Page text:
The Eating Better alliance has set out steps to stimulate a 50% reduction in meat and dairy consumption in the UK by 2030, and for a transition to ‘better’ meat and dairy as standard.
‘Better by half: A roadmap to less and better meat and dairy’ provides 24 actions to help create the right environment for people to eat better for themselves and the planet.
Change is afoot
At a recent Eating Better workshop David Foad of Public Sector Catering Magazine explained that the PSC100 Group, which represents public sector caterers across schools, hospitals, universities, care homes, prisons and the MoD, is looking closely at meat reduction. Today major public sector catering associations have announced that they will work towards a 20% reduction in meat served to benefit people’s health and achieve a reduction in the industry’s carbon footprint to benefit the environment.
The aim of the reduction would be to benefit people’s health and achieve a reduction in the industry’s carbon footprint to benefit the environment.
Eating Better broadly welcomes this announcement. We are keen to support the PSC100 in their efforts in this area including considering the target number and date, how it is measured and how they can ensure the remainder of the meat and dairy served is from farmers that work in a nature friendly way.
Public sector catering – big opportunities for big impacts
Eating Better is calling on the Government and others to normalise sustainable diets through public procurement. The size of public sector catering means that changes in procurement can have big direct impacts as well as a wider effect on the food supply chain with positive knock-on outcomes for production, including creating a market for more vegetables and better meat.
When considering changes in public sector catering it is helpful to think of the intricacies of each part of the market, including the amount and type of people catered for, how many meals are served and the characteristics of diners.
David Foad told us that: ‘In the UK there are 9.72m children at school, 536,000 care home beds, 4.5m students at universities and FE colleges, 157,000 NHS beds, 192,000 service personnel in the military and 83,000 prisoners.’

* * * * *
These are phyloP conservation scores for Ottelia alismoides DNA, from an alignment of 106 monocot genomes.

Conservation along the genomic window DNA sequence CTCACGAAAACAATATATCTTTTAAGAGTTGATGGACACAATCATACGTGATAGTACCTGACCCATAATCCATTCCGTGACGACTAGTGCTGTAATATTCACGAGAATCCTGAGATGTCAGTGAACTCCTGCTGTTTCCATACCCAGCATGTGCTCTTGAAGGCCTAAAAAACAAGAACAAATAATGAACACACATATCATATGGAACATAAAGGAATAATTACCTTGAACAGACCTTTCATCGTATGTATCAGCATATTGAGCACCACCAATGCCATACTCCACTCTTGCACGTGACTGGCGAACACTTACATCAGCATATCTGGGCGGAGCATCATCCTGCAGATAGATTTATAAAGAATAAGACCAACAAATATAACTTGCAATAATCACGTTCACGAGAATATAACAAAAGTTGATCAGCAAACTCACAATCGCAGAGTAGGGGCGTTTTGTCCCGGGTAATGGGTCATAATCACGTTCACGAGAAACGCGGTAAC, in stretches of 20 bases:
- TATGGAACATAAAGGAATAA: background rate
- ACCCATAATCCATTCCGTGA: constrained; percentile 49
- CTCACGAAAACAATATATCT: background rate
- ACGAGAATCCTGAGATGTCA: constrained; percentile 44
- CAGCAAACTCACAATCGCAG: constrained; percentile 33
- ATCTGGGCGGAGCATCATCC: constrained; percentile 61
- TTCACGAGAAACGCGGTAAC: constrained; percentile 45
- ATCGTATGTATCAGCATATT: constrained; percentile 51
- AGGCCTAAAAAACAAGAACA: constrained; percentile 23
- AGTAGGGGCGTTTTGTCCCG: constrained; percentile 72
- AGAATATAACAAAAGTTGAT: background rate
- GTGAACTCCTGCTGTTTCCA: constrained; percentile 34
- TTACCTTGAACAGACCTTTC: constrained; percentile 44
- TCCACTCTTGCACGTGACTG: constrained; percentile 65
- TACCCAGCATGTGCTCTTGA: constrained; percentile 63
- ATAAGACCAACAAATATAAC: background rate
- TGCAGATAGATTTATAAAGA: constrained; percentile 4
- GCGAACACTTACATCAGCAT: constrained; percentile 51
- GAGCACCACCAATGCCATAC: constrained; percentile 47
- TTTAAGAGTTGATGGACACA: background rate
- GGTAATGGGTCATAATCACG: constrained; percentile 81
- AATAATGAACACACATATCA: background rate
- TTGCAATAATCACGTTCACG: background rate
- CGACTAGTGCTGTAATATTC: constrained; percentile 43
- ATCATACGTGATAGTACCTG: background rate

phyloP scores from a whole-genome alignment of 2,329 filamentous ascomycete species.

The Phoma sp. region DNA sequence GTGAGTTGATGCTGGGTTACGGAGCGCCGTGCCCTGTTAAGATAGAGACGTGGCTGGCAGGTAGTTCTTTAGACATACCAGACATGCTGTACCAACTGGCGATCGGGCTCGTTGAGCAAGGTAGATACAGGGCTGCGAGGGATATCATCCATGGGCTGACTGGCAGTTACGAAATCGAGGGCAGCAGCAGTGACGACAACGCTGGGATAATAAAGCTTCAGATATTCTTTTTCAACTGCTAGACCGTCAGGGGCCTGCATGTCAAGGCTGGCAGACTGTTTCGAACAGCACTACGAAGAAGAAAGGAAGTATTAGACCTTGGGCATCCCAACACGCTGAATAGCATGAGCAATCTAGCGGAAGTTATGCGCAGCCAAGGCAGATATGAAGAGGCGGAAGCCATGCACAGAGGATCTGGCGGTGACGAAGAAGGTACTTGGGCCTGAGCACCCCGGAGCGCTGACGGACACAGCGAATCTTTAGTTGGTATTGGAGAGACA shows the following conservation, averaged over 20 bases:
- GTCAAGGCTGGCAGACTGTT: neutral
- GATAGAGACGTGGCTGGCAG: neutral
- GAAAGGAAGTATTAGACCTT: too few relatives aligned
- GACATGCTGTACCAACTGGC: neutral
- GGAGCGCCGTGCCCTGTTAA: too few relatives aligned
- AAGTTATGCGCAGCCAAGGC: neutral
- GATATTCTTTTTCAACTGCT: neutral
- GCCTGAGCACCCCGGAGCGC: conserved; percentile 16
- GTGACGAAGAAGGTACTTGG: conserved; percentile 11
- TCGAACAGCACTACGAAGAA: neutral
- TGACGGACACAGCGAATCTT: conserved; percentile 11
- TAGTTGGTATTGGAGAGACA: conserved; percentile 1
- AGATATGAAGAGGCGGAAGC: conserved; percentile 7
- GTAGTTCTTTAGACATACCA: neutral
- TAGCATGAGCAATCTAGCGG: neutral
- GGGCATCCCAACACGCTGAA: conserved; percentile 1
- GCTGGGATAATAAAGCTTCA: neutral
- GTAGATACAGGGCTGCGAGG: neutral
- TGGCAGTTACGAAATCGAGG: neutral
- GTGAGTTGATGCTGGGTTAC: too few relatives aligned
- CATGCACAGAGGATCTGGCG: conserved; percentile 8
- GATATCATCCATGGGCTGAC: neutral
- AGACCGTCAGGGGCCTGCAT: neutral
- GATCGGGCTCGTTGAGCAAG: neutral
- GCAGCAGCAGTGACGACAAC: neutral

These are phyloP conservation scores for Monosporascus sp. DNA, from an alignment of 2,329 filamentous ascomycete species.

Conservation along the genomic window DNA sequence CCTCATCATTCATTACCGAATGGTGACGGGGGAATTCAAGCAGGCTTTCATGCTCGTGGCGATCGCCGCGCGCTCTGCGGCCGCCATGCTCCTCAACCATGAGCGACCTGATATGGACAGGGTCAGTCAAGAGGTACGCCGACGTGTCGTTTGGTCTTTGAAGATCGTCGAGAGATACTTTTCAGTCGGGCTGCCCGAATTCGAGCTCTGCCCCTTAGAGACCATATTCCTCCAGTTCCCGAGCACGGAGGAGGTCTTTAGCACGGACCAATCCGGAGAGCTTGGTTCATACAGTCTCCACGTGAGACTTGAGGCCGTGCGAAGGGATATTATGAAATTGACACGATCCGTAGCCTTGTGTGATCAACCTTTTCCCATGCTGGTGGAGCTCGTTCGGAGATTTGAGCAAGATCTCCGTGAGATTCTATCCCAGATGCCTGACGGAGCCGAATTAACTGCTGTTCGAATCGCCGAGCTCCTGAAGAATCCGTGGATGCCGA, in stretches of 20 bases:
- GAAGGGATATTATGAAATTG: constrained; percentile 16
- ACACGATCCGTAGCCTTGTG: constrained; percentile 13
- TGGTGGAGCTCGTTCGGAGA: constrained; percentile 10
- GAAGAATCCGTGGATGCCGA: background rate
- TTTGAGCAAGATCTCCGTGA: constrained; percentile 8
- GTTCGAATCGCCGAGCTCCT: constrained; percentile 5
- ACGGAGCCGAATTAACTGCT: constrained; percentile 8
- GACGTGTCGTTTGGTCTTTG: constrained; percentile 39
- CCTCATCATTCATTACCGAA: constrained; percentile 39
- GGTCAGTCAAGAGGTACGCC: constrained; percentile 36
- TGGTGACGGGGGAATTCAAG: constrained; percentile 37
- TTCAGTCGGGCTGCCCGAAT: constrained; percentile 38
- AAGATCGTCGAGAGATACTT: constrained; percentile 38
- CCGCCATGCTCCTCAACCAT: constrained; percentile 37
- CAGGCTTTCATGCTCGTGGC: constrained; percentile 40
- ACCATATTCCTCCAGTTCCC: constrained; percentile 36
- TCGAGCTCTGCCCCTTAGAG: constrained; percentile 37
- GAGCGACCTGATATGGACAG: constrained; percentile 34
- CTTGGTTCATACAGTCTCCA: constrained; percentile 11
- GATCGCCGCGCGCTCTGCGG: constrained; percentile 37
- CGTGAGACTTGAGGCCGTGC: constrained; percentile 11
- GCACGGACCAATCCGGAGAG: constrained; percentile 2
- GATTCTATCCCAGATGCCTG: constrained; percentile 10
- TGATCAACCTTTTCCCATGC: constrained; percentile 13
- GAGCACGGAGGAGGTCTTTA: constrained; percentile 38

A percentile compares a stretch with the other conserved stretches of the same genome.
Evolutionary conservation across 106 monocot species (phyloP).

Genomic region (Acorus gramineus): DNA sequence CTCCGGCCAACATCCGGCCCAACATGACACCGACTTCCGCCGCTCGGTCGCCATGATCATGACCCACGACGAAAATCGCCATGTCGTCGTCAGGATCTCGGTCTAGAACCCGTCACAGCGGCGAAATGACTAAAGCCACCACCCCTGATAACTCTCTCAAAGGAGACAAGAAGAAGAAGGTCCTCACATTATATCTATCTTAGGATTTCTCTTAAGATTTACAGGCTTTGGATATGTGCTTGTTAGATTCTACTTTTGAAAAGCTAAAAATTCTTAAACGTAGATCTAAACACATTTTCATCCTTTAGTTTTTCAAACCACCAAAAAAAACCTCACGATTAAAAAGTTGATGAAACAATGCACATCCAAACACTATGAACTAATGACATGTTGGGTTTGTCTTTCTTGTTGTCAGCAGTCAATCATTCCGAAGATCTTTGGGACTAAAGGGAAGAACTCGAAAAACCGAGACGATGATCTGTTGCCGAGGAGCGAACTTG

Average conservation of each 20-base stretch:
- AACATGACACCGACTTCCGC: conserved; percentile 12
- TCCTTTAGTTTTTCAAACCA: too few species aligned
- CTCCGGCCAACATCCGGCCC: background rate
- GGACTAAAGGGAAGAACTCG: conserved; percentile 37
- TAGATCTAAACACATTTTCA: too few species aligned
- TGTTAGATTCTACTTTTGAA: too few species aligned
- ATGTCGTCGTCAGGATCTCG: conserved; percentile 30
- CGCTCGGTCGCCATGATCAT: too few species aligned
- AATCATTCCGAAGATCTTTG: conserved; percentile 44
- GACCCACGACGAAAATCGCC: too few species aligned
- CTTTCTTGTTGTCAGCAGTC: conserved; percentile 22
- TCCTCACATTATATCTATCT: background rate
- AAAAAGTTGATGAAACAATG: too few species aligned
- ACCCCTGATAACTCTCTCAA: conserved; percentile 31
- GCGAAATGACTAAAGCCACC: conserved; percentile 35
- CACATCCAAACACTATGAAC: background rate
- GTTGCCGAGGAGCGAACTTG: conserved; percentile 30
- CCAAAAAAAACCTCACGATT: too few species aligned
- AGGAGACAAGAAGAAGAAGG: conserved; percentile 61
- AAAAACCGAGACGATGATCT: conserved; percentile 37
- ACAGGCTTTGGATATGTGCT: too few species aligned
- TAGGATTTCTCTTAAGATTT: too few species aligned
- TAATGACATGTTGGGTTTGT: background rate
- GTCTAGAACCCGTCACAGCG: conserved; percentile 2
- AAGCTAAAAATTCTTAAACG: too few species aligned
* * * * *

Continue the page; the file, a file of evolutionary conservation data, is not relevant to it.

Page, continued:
‘2.1 billion meals are served through public sector catering each year. This includes 1 billion in schools, 146 million in hospitals, 576 million in care homes, 77 million in universities, 89 million in prisons and 210 million in the military.’
Where are the opportunities for change?
At a recent Eating Better alliance workshop, many participants felt that schools provide the ripest opportunity to create a step change. They are the location where the most meals are served, and in terms of long-term change providing a healthy and sustainable ‘food environment’ for children has the potential to affect the food choices throughout their lives.
Big changes in other settings would also have a great impact. Different public settings may be more or less amenable to change for example diners in universities may be more flexible than those in prisons or care homes. The longevity of impact would also vary greatly between younger and older diners.
Many Eating Better alliance organisations are already leading the way on working with local authorities, caterers and others to make food procurement more sustainable. The Soil Association’s Food for Life programme brings schools, nurseries, hospitals and care homes, and their surrounding communities together around the core ethos of healthy, tasty and sustainable food. Sustain have embedded support for better public food procurement across a whole range of their programmes, including: Better Hospital Food, Children’s Food Campaign and Sustainable Food Cities. Other alliance members also support this sector, including: Four Paws with Make Food Kinder; ProVeg with School Plates and Humane Society with Forward Food.